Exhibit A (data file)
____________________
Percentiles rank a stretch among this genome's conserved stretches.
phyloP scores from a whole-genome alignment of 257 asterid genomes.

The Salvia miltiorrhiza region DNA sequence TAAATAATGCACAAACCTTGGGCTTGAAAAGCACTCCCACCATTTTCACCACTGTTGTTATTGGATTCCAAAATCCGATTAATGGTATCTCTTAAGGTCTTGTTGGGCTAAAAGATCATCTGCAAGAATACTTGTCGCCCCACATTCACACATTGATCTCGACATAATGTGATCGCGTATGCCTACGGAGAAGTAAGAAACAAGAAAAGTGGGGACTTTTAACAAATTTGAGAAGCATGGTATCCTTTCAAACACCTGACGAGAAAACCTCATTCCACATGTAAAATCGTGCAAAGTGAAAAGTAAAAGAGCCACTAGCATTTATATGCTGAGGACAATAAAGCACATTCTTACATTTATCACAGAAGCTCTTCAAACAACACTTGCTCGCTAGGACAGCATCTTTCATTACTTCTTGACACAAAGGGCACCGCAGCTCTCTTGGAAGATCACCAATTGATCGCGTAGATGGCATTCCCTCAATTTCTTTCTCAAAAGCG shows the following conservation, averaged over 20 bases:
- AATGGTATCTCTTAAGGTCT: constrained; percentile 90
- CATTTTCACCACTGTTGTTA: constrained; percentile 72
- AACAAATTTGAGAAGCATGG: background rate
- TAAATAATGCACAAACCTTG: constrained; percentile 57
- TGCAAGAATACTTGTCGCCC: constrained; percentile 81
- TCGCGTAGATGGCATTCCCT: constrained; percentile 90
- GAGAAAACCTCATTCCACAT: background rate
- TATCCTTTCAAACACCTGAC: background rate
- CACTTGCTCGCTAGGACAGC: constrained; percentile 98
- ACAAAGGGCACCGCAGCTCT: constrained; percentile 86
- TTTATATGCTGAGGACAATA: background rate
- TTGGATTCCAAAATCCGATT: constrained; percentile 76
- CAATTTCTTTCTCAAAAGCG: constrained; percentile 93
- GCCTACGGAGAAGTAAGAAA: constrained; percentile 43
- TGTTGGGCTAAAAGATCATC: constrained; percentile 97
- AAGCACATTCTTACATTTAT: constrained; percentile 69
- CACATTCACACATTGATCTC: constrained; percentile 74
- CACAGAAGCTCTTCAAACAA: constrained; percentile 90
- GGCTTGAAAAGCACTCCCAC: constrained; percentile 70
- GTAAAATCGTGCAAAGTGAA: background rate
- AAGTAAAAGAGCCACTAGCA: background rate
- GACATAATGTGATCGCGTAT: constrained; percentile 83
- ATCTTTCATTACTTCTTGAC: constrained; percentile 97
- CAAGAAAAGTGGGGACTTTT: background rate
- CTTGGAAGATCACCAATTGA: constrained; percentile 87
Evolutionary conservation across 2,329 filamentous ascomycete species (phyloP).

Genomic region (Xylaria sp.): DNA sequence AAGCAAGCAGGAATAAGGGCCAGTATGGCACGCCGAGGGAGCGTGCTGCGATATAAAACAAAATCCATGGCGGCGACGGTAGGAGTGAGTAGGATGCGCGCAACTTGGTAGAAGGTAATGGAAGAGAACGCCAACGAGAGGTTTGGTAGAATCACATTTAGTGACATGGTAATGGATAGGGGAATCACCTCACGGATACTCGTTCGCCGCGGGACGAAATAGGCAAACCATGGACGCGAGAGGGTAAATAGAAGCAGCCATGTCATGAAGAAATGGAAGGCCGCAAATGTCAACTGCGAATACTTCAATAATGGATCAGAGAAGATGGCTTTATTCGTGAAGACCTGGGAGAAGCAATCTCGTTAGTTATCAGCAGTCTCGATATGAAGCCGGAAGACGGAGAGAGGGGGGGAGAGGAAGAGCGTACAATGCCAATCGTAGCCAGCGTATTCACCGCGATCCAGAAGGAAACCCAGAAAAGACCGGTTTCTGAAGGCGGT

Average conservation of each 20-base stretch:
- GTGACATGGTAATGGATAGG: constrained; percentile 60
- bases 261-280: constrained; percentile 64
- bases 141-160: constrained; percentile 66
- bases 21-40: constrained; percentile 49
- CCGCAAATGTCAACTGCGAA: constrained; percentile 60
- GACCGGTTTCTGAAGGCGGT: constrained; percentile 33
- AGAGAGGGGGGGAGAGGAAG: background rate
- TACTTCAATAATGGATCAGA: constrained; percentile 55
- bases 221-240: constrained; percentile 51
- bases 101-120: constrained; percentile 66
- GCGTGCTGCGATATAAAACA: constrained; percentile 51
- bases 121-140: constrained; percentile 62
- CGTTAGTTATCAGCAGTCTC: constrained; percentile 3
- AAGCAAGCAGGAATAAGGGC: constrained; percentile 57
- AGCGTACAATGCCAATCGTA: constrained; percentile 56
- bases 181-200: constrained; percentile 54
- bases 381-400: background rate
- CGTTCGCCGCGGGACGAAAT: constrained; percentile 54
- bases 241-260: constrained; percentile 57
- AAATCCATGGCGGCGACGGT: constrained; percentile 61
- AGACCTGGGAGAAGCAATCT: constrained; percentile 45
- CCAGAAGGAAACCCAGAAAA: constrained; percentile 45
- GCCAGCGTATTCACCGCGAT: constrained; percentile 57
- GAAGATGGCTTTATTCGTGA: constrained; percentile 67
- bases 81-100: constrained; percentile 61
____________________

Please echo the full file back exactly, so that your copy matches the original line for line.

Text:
Percentiles rank a stretch among this genome's conserved stretches.
phyloP scores from a whole-genome alignment of 257 asterid genomes.

The Salvia miltiorrhiza region DNA sequence TAAATAATGCACAAACCTTGGGCTTGAAAAGCACTCCCACCATTTTCACCACTGTTGTTATTGGATTCCAAAATCCGATTAATGGTATCTCTTAAGGTCTTGTTGGGCTAAAAGATCATCTGCAAGAATACTTGTCGCCCCACATTCACACATTGATCTCGACATAATGTGATCGCGTATGCCTACGGAGAAGTAAGAAACAAGAAAAGTGGGGACTTTTAACAAATTTGAGAAGCATGGTATCCTTTCAAACACCTGACGAGAAAACCTCATTCCACATGTAAAATCGTGCAAAGTGAAAAGTAAAAGAGCCACTAGCATTTATATGCTGAGGACAATAAAGCACATTCTTACATTTATCACAGAAGCTCTTCAAACAACACTTGCTCGCTAGGACAGCATCTTTCATTACTTCTTGACACAAAGGGCACCGCAGCTCTCTTGGAAGATCACCAATTGATCGCGTAGATGGCATTCCCTCAATTTCTTTCTCAAAAGCG shows the following conservation, averaged over 20 bases:
- AATGGTATCTCTTAAGGTCT: constrained; percentile 90
- CATTTTCACCACTGTTGTTA: constrained; percentile 72
- AACAAATTTGAGAAGCATGG: background rate
- TAAATAATGCACAAACCTTG: constrained; percentile 57
- TGCAAGAATACTTGTCGCCC: constrained; percentile 81
- TCGCGTAGATGGCATTCCCT: constrained; percentile 90
- GAGAAAACCTCATTCCACAT: background rate
- TATCCTTTCAAACACCTGAC: background rate
- CACTTGCTCGCTAGGACAGC: constrained; percentile 98
- ACAAAGGGCACCGCAGCTCT: constrained; percentile 86
- TTTATATGCTGAGGACAATA: background rate
- TTGGATTCCAAAATCCGATT: constrained; percentile 76
- CAATTTCTTTCTCAAAAGCG: constrained; percentile 93
- GCCTACGGAGAAGTAAGAAA: constrained; percentile 43
- TGTTGGGCTAAAAGATCATC: constrained; percentile 97
- AAGCACATTCTTACATTTAT: constrained; percentile 69
- CACATTCACACATTGATCTC: constrained; percentile 74
- CACAGAAGCTCTTCAAACAA: constrained; percentile 90
- GGCTTGAAAAGCACTCCCAC: constrained; percentile 70
- GTAAAATCGTGCAAAGTGAA: background rate
- AAGTAAAAGAGCCACTAGCA: background rate
- GACATAATGTGATCGCGTAT: constrained; percentile 83
- ATCTTTCATTACTTCTTGAC: constrained; percentile 97
- CAAGAAAAGTGGGGACTTTT: background rate
- CTTGGAAGATCACCAATTGA: constrained; percentile 87
Evolutionary conservation across 2,329 filamentous ascomycete species (phyloP).

Genomic region (Xylaria sp.): DNA sequence AAGCAAGCAGGAATAAGGGCCAGTATGGCACGCCGAGGGAGCGTGCTGCGATATAAAACAAAATCCATGGCGGCGACGGTAGGAGTGAGTAGGATGCGCGCAACTTGGTAGAAGGTAATGGAAGAGAACGCCAACGAGAGGTTTGGTAGAATCACATTTAGTGACATGGTAATGGATAGGGGAATCACCTCACGGATACTCGTTCGCCGCGGGACGAAATAGGCAAACCATGGACGCGAGAGGGTAAATAGAAGCAGCCATGTCATGAAGAAATGGAAGGCCGCAAATGTCAACTGCGAATACTTCAATAATGGATCAGAGAAGATGGCTTTATTCGTGAAGACCTGGGAGAAGCAATCTCGTTAGTTATCAGCAGTCTCGATATGAAGCCGGAAGACGGAGAGAGGGGGGGAGAGGAAGAGCGTACAATGCCAATCGTAGCCAGCGTATTCACCGCGATCCAGAAGGAAACCCAGAAAAGACCGGTTTCTGAAGGCGGT

Average conservation of each 20-base stretch:
- GTGACATGGTAATGGATAGG: constrained; percentile 60
- bases 261-280: constrained; percentile 64
- bases 141-160: constrained; percentile 66
- bases 21-40: constrained; percentile 49
- CCGCAAATGTCAACTGCGAA: constrained; percentile 60
- GACCGGTTTCTGAAGGCGGT: constrained; percentile 33
- AGAGAGGGGGGGAGAGGAAG: background rate
- TACTTCAATAATGGATCAGA: constrained; percentile 55
- bases 221-240: constrained; percentile 51
- bases 101-120: constrained; percentile 66
- GCGTGCTGCGATATAAAACA: constrained; percentile 51
- bases 121-140: constrained; percentile 62
- CGTTAGTTATCAGCAGTCTC: constrained; percentile 3
- AAGCAAGCAGGAATAAGGGC: constrained; percentile 57
- AGCGTACAATGCCAATCGTA: constrained; percentile 56
- bases 181-200: constrained; percentile 54
- bases 381-400: background rate
- CGTTCGCCGCGGGACGAAAT: constrained; percentile 54
- bases 241-260: constrained; percentile 57
- AAATCCATGGCGGCGACGGT: constrained; percentile 61
- AGACCTGGGAGAAGCAATCT: constrained; percentile 45
- CCAGAAGGAAACCCAGAAAA: constrained; percentile 45
- GCCAGCGTATTCACCGCGAT: constrained; percentile 57
- GAAGATGGCTTTATTCGTGA: constrained; percentile 67
- bases 81-100: constrained; percentile 61